WILDOMAR, Calif. (KTLA) — Some residents in Wildomar claim they’re getting sick because of toxic soil in their neighborhoods.
But at a town hall meeting on Tuesday night, officials insisted that they’ve tested the soil and the air, and found that both are safe.
“We do not see any evidence that indicates there is a risk of hazardous substances, particularly volatile organic carbons, in the soil,” said John Scandura, of the Department of Toxic Substances Control.
“There really wasn’t anything there that we would think would cause a health concern,” echoed Jill Whynot, of the South Coast Air Quality Management District.
Still, the homeowners from the Autumnwood development question the test results presented to them by the AQMD.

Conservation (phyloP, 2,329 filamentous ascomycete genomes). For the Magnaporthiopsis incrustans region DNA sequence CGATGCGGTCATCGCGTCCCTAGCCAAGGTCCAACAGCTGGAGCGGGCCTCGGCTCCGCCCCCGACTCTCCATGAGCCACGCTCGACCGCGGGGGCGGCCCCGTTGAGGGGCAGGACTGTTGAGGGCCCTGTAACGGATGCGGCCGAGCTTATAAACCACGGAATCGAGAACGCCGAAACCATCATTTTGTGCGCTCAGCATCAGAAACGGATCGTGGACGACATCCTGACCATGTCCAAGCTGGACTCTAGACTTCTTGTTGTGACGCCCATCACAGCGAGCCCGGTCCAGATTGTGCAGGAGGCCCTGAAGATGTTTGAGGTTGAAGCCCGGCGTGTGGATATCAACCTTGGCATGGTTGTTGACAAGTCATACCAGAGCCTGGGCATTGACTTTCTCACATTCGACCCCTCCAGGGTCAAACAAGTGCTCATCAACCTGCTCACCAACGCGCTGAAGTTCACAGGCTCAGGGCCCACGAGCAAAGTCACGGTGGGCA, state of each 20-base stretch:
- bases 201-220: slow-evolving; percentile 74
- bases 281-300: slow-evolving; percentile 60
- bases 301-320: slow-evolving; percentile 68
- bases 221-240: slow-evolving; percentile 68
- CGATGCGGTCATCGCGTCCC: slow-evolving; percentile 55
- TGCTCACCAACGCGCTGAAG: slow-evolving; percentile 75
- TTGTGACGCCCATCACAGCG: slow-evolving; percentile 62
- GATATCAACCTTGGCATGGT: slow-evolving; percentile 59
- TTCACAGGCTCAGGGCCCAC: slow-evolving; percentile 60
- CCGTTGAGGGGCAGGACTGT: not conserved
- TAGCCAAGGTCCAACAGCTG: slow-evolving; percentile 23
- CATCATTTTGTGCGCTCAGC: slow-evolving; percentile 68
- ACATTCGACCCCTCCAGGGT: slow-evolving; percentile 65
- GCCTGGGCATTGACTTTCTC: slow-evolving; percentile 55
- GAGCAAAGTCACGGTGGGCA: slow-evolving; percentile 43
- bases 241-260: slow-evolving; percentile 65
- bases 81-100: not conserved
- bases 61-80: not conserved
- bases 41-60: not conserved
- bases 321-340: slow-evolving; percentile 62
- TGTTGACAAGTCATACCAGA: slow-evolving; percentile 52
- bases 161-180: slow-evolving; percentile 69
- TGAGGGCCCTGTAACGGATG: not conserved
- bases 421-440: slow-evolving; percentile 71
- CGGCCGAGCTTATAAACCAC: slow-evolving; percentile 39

As reported by KTLA, Tom Ciccarelli and his infant daughter, now six months old, have not lived in their home on Amaryllis Court since his wife Fatima died in August.
An autopsy revealed high levels of barium in Fatima Ciccarelli’s body.
“The woman had an elevated barium level of 1,100 micrograms per liter, which is close to the lethal level,” said UCLA toxicologist Dr. James Dahlgren.
He believes that Fatima Ciccarelli, 36, and a second Autumnwood resident, 32-year-old Cynthia Turner, were exposed to lethal doses of soluble barium.
“Even though it’s soluble in the soil, when you ingest it or breathe it into your lungs, it’s transformed into barium chloride,” he explained.
Dr. Dahlgren said that barium chloride is “extremely soluble and highly toxic.”
“I spent almost a year in Iraq. Is this the system that I fought for?” Tom Ciccarelli wondered on Tuesday night. “This ain’t the American dream.”